SLU’s ongoing strategy work
On 24 September the SLU Board adopted the university’s new strategy for 2021–2025. This followed a process where students and employees were invited to give input on the strategy through a concept paper. The input from students and employees were discussed within the vice-chancellor’s management group and the SLU Board. The vice-chancellor’s management group is now discussing what prioritised measures and tasks will implement the strategy in practice. The prioritised measures and tasks will be elements in SLU’s operational plan, which is revised once a year.
SLU’s strategy 2021–2025
Primarily, the strategy should meet internal needs and requirements and be known throughout the organisation. The strategy must relate to the governmental budget and governing process, as well as consider other governing and planning processes at SLU.
The faculty strategies will be appendices to the university strategy. There are no separate strategic direction documents relating to education, environmental monitoring and assessment, external collaboration or internationalisation. All of this is included in the university strategy. Another difference from the 2017–2020 strategy is that prioritised measures and tasks will be placed in a separate document that can be revised: i.e. SLU’s operational plan. Accordingly, follow-up regarding how the strategy has been implemented as well as measure revision will become elements of the customary annual operational planning and allocation of direct government funding cycle.
A concept paper with focus area proposals for the strategy was distributed among all students and employees and in late 2019. The concept paper also contained proposals for a new SLU vision and mission statement. Heads of department, managers and student union chairmen were responsible for giving all employees and students the opportunity to contribute their viewpoints and compiling them in a web- survey. During spring 2020 comments from this referral were taken care of in discussions within the vice-chancellor’s management group and the SLU Board.
Supporting documents to the Concept Paper were the SLU Board’s and management’s strategy discussions, discussions from the heads of department meeting as well as strategic documents such as the Quality and Impact results and analyses from the student doubling project. Other important contributions were the viewpoints collected from employees, students, external stakeholders and SLU’s new International Advisory Board.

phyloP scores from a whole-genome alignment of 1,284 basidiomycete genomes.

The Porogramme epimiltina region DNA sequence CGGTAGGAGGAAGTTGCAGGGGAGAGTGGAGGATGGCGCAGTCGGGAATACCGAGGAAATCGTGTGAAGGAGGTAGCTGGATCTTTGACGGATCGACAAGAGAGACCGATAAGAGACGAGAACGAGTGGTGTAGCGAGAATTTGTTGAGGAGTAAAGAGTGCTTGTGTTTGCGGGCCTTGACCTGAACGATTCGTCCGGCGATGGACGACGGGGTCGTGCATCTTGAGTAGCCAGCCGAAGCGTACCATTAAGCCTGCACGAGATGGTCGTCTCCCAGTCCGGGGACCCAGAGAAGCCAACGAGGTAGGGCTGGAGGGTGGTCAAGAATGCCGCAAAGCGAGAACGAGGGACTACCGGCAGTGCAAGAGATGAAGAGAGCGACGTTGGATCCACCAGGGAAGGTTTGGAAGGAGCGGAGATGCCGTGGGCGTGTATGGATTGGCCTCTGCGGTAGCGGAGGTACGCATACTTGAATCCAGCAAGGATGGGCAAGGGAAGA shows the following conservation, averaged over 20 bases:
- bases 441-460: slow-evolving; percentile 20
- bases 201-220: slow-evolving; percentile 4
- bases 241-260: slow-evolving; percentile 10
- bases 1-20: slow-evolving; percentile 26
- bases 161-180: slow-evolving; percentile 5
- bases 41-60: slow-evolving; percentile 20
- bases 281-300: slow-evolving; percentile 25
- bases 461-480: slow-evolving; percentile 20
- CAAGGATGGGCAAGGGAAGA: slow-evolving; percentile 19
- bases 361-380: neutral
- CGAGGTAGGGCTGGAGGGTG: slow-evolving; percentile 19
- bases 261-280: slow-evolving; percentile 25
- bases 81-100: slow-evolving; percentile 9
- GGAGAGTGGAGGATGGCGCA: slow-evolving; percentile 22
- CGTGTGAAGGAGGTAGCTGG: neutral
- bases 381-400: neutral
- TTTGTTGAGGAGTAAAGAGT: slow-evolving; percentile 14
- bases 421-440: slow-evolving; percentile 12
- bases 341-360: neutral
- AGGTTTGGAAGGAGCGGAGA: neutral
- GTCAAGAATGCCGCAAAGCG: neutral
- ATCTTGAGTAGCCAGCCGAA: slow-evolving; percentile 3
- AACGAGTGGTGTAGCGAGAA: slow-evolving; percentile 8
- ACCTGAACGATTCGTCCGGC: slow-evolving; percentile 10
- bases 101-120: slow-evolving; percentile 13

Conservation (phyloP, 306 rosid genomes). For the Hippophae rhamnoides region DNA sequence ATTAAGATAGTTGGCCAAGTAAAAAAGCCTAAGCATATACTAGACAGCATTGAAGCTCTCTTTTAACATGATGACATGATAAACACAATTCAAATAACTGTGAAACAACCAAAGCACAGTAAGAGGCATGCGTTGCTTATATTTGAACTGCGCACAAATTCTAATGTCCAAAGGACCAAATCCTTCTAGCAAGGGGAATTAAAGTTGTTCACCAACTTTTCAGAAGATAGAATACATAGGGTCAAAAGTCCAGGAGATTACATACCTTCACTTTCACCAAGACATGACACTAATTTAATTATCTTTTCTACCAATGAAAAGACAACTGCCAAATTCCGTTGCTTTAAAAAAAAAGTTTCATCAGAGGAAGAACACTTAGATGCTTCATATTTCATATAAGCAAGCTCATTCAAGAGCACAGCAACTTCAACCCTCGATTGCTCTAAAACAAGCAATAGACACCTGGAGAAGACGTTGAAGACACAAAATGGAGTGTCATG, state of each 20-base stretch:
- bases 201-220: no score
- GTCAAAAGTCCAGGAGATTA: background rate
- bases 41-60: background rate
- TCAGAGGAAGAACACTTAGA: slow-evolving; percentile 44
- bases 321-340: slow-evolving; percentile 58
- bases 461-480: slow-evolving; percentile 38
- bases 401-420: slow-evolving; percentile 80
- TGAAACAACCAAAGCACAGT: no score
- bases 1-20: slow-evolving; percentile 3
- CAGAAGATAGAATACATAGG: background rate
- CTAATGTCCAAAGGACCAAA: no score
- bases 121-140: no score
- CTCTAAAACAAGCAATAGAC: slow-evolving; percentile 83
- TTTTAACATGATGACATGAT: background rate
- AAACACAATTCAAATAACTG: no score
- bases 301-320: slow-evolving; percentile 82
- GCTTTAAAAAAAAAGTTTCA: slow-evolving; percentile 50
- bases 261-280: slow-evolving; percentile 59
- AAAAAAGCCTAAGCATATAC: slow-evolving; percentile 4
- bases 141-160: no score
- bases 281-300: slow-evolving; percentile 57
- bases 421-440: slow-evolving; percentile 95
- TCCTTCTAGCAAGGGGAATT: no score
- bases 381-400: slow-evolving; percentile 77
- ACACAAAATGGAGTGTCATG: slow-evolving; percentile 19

The employees’ viewpoints were discussed during the vice-chancellor’s meeting with the heads of department. Before the meeting, the heads of department had been tasked with discussing which operation-wide areas SLU should prioritize, using supporting documentation. They were also given the opportunity to add further areas they considered important.
Student viewpoints were channeled through Sluss, which received the same supporting documentation for discussion as the heads of department. Sluss was encouraged to carry out the same discussion exercise with its member unions.
In order to receive viewpoints from external stakeholders, SLU held a workshop for invited participants. The aim was to take part in the societal and future analyses that acts as the basis for the strategy. SLU’s new International Advisory Board also discussed the strategy in November 2019 and August 2020.
Before the SLU Board adopted the strategy in September 2020, it was discussed at several board meetings. The strategy was also recurrently discussed in the vice-chancellor’s management group, in which the faculty deans have the opportunity to speak on behalf of the faculties.
Faculty strategy work
Faculties and departments begun their strategy work in autumn 2019 and work in accordance with a schedule adapted to their own operation plans. The faculty strategies were submitted as preliminary drafts to the SLU Board in September 2020, and are approved by the faculty boards before the end of the year.
Department strategy work
Department strategy work is part of the operational and skills provision plans, which must be built on strategic societal analysis as well as operational needs, and are used when governing department activities.